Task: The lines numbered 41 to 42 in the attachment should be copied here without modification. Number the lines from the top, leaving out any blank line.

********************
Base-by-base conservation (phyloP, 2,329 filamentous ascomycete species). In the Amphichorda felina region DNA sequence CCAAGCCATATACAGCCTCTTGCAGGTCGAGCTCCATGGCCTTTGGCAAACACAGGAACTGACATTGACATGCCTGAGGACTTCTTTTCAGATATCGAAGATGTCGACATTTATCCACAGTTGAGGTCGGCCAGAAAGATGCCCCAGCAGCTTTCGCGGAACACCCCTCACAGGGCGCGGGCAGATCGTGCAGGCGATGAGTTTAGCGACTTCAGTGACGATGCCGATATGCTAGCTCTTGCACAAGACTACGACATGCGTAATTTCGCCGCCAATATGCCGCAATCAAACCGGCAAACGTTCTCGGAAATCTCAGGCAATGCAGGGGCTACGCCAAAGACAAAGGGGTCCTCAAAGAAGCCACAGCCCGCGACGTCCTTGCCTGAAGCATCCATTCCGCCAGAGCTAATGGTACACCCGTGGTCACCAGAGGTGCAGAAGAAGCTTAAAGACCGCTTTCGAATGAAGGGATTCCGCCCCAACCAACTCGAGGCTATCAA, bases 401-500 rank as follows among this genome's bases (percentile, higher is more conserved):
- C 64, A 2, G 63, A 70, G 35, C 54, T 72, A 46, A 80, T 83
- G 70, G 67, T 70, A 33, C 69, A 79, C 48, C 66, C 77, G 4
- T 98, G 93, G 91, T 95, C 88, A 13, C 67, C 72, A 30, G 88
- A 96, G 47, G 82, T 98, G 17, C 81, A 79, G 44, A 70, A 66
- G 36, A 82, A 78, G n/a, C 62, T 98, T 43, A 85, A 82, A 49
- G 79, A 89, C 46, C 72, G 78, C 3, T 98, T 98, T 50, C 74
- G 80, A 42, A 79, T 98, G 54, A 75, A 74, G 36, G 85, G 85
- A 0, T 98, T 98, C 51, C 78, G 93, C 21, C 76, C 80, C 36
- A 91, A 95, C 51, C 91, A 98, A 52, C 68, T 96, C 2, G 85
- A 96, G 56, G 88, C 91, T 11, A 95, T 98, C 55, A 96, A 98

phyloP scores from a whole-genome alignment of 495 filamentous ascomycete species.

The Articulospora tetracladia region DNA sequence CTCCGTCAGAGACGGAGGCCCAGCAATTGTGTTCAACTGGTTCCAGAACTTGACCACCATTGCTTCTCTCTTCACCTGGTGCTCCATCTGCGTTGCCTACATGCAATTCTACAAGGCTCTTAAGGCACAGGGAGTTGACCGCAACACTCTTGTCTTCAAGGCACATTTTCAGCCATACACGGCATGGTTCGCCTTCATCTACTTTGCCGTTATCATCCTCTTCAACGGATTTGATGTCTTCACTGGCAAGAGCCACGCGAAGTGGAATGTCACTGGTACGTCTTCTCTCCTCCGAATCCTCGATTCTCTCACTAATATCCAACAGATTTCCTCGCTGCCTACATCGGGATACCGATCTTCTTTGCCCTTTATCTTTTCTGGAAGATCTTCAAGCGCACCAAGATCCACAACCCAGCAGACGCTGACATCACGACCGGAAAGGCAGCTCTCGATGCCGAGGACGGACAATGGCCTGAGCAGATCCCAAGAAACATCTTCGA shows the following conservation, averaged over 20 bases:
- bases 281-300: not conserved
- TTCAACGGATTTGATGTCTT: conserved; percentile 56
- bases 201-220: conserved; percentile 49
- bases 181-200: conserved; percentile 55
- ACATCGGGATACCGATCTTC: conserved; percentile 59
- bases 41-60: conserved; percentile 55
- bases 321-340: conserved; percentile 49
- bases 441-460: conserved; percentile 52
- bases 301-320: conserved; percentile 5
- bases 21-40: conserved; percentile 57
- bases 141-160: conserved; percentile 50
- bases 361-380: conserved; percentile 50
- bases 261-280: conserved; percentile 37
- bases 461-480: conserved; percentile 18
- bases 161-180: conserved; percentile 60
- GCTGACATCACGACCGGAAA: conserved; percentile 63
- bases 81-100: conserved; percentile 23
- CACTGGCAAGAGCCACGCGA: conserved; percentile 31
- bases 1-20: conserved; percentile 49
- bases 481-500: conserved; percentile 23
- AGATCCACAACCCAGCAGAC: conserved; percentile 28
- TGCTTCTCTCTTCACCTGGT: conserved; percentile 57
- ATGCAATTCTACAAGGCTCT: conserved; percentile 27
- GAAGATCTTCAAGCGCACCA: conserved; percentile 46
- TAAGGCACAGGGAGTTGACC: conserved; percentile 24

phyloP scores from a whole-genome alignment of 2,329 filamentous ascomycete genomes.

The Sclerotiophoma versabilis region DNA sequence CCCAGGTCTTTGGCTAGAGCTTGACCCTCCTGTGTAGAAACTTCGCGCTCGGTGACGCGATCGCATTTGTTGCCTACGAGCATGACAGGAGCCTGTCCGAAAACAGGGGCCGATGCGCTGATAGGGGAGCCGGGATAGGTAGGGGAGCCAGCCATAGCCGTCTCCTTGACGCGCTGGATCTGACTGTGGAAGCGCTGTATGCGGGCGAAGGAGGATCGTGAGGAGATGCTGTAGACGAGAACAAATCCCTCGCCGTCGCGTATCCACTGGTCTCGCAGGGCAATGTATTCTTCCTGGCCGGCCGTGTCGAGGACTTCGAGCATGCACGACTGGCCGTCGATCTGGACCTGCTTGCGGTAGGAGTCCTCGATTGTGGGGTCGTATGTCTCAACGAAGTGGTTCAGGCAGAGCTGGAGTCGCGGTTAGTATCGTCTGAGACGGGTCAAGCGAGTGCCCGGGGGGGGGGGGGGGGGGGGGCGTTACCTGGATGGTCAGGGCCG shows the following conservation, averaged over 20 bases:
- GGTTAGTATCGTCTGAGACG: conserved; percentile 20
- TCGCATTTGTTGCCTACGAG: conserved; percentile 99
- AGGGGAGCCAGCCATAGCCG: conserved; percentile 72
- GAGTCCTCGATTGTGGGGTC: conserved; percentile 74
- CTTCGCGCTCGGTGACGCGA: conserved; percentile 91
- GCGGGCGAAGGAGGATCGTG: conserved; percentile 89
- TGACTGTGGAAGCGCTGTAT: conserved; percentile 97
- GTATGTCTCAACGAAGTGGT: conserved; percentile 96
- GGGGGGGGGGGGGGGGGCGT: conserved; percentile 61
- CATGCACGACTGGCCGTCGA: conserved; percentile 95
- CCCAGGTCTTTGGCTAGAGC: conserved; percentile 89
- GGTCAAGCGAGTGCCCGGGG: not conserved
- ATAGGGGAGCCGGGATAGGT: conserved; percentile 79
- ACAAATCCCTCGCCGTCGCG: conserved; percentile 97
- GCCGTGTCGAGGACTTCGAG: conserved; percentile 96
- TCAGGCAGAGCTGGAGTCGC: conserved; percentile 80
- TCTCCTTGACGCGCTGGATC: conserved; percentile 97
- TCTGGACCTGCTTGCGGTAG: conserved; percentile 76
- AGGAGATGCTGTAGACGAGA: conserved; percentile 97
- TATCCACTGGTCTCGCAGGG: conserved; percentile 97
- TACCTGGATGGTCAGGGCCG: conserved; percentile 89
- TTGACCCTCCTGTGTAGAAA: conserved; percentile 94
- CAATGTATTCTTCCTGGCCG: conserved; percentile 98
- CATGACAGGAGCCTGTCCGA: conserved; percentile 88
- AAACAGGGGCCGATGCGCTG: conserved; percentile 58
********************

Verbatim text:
- GGTTAGTATCGTCTGAGACG: conserved; percentile 20
- TCGCATTTGTTGCCTACGAG: conserved; percentile 99